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Afghanistan 210 for 7 (Nabi 81, Rankin 3-53) beat Ireland 178 for 8 (O'Brien 74, Rashid 5-27) by 32 runs
How much action can you pack into a single game of T20 cricket? Afghanistan and Ireland have practically dedicated an entire series to answering that question and here's what happened on Sunday night.
Mohammad Nabi made 81 off 36 balls. He came in to bat with nearly half the innings done. Kevin O'Brien replied with 74 off 47. He was single-handedly keeping Ireland in the game. Then with only five overs of the contest left, Rashid Khan ambled up and picked up four wickets in four balls, a feat so rare it hasn't been seen in international cricket since Lasith Malinga sent South African pulses racing in the 2007 World Cup.
In all, there were 388 runs scored - 210 by Afghanistan and 178 by Ireland - off 40 overs. And yet, it felt like the people of Dehradun - and indeed anyone that's been following this series - left wanting oh so much more.
Afghanistan have a way of making their fans feel that way in practically every game, and Rashid plays a big part in that. He is a masterful bowler, and aside from all the variations that he has, including even that legbreak that he seems to deliver out the back of the hand, his time-tested ability to deliver in the death makes for spectacular viewing. He dismissed O'Brien off the final ball of the 16th over with a ball that he tossed up wide, knowing the big-hitting allrounder had to go for runs and that his instinct would make him slog into the leg side. The resulting bottom edge was ever so smartly taken by the wicketkeeper Shafiqullah.
With Ireland needing 53 off 18 balls, Rashid had George Dockrell caught at long-on (thanks to some incredible acrobatics on the boundary from Nabi) and his googly practically made Shane Getkate and Simi Singh self-destruct. The Afghanistan legspinner finished with 5 for 27. His overall average and strike-rate in T20Is are 12. Twelve!
Asghar Afghan has repeatedly said his team can defend any total in a limited-overs game. And there's no real secret to it. They try to keep things tight at the start to push the asking rate up. Then, when the batsmen are feeling vulnerable and left with little option but to attack, Rashid comes on and complicates everything. His control - rarely does he give up the short and wide delivery to cut and pull - sparks their undoing. And by constantly asking the opposition to try and hit good balls to the boundary, he gets truckloads of wickets.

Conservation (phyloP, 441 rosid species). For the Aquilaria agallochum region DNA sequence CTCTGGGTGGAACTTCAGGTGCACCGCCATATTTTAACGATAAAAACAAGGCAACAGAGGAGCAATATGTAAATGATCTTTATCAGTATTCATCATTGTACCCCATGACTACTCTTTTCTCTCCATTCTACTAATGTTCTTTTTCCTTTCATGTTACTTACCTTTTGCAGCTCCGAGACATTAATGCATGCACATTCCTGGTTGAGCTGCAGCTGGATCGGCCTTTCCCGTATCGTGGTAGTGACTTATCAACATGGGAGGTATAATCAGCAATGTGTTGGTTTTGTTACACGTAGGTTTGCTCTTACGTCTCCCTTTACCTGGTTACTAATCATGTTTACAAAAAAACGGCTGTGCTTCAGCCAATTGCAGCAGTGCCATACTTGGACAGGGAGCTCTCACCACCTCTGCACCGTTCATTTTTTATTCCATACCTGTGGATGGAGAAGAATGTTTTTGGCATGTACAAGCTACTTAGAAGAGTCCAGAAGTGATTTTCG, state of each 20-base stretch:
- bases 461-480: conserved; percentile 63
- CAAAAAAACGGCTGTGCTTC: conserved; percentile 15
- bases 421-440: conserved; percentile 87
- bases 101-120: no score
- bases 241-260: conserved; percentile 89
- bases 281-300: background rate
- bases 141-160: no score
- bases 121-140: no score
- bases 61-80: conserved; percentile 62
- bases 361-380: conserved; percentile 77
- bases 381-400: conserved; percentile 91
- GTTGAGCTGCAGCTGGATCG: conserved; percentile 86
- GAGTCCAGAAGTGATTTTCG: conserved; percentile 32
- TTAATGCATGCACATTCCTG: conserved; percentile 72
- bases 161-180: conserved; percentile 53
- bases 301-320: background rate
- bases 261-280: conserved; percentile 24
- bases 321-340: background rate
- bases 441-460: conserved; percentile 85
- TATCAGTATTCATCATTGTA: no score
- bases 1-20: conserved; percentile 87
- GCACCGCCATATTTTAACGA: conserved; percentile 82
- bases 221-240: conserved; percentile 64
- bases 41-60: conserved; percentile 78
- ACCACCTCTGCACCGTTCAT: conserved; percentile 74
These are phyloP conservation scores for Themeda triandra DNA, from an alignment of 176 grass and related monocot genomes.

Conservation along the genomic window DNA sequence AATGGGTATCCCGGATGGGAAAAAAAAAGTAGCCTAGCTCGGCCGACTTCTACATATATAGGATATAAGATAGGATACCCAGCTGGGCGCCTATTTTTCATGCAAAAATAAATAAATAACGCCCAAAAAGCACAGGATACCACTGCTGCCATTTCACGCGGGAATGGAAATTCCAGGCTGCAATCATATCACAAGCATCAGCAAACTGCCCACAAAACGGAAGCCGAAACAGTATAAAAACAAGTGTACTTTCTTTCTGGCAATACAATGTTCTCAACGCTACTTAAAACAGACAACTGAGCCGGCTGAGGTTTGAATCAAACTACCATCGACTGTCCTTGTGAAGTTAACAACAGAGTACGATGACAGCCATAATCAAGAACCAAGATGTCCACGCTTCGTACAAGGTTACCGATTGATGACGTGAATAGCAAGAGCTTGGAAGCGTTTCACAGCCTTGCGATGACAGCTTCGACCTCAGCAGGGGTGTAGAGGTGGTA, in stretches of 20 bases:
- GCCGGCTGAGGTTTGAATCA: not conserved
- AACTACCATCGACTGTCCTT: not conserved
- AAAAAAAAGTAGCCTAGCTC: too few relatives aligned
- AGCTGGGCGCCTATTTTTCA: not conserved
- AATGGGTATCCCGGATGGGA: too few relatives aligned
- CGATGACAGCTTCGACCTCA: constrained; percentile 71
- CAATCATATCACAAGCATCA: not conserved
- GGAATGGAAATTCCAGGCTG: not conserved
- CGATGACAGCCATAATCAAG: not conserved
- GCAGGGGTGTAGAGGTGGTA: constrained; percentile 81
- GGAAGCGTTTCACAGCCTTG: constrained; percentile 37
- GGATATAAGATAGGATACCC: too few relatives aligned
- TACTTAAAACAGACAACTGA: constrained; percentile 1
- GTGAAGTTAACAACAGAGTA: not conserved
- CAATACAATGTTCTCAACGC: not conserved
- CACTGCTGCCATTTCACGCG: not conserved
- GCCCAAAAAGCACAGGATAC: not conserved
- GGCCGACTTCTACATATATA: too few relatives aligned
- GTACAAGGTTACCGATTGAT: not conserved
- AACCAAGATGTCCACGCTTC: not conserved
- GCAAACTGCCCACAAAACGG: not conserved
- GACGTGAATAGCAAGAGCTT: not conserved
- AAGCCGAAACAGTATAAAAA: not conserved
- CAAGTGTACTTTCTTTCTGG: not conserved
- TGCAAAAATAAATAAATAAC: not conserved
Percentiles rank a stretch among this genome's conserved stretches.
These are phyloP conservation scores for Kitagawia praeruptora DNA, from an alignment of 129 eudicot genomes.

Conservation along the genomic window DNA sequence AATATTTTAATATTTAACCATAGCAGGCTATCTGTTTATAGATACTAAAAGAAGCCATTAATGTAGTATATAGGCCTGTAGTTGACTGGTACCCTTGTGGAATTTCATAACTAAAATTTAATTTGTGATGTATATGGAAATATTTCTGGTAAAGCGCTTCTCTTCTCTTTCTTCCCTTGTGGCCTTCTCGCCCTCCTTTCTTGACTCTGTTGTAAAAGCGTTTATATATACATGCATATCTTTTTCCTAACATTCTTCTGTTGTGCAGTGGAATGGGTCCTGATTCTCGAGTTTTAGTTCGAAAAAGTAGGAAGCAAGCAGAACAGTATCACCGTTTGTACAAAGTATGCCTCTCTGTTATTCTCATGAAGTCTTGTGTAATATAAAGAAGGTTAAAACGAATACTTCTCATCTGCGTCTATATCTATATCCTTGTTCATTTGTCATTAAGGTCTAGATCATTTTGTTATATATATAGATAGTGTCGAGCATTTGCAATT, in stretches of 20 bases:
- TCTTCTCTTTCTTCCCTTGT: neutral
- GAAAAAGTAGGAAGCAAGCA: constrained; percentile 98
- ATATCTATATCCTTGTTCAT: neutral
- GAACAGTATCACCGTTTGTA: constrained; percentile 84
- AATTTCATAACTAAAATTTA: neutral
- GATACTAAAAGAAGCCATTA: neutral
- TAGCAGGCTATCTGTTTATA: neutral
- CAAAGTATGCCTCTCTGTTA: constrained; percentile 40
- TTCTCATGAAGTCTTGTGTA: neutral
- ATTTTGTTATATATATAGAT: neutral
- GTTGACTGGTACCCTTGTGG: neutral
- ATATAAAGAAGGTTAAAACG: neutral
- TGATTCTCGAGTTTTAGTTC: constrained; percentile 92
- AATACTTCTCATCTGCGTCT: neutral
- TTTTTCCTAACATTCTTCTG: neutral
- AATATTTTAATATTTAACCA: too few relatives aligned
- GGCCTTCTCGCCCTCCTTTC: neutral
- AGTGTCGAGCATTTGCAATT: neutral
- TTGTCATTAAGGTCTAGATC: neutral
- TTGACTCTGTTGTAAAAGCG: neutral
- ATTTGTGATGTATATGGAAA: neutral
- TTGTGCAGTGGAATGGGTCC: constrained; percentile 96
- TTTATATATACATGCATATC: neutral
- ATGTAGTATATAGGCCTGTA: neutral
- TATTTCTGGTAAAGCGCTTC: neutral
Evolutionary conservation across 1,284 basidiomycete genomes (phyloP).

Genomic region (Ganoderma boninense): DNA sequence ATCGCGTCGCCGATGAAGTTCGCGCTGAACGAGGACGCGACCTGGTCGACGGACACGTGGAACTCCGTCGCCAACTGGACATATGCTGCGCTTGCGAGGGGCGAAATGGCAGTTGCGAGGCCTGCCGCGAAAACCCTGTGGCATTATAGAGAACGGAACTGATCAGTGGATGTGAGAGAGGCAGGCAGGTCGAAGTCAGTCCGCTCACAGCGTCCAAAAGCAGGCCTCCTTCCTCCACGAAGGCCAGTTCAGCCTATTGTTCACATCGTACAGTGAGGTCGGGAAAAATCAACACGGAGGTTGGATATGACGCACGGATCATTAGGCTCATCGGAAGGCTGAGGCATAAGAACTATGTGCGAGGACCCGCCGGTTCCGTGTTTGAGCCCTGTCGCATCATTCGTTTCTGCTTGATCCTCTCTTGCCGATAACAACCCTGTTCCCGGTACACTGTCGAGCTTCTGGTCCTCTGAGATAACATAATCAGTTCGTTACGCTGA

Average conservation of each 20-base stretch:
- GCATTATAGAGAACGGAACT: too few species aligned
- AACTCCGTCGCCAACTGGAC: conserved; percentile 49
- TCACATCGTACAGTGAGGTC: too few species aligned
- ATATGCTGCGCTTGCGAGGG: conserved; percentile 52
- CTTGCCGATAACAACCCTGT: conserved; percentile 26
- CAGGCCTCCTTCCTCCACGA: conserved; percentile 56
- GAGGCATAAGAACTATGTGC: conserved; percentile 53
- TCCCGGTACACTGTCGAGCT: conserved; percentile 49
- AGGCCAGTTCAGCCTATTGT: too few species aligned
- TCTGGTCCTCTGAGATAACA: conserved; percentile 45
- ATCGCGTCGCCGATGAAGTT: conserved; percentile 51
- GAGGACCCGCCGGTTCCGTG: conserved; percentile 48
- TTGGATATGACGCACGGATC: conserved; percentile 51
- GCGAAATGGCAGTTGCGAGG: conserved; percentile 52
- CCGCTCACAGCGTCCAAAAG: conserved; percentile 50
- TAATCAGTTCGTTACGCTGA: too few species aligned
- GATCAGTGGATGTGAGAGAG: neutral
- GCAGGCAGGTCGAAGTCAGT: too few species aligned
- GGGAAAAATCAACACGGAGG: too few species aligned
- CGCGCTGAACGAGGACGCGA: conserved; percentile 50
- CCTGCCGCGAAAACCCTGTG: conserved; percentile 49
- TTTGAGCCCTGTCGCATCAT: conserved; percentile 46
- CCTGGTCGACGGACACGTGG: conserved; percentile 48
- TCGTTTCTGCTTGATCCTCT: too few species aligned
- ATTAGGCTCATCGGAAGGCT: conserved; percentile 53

Those four balls, those four moments, stole the spotlight from an amazing innings. Well, two actually. Nabi and O'Brien are among the longest-serving allrounders in world cricket. And they only keep getting stronger. Nabi, at 34, is desperately sought after on the T20 circuit and O'Brien, having waited virtually his entire career to play a Test match, became Ireland's first centurion just last year.
Each is a hero in his own right but here only of them could emerge, silhouetted against the dust as it settled down on an epic game. And that was Nabi. He came in to bat in the eighth over, made 22 off the first 20 balls he faced, and then promptly lashed 59 off the next 16. If ever an innings had a split personality...
And if you're imagining a slew of front-leg cleared hoicks over cow corner, just stop it. Nabi crashed all but one of his seven sixes down the ground. He then came on to bowl, conceded only 28 off his four overs, and then yielded the stage to the man whose name is Khan.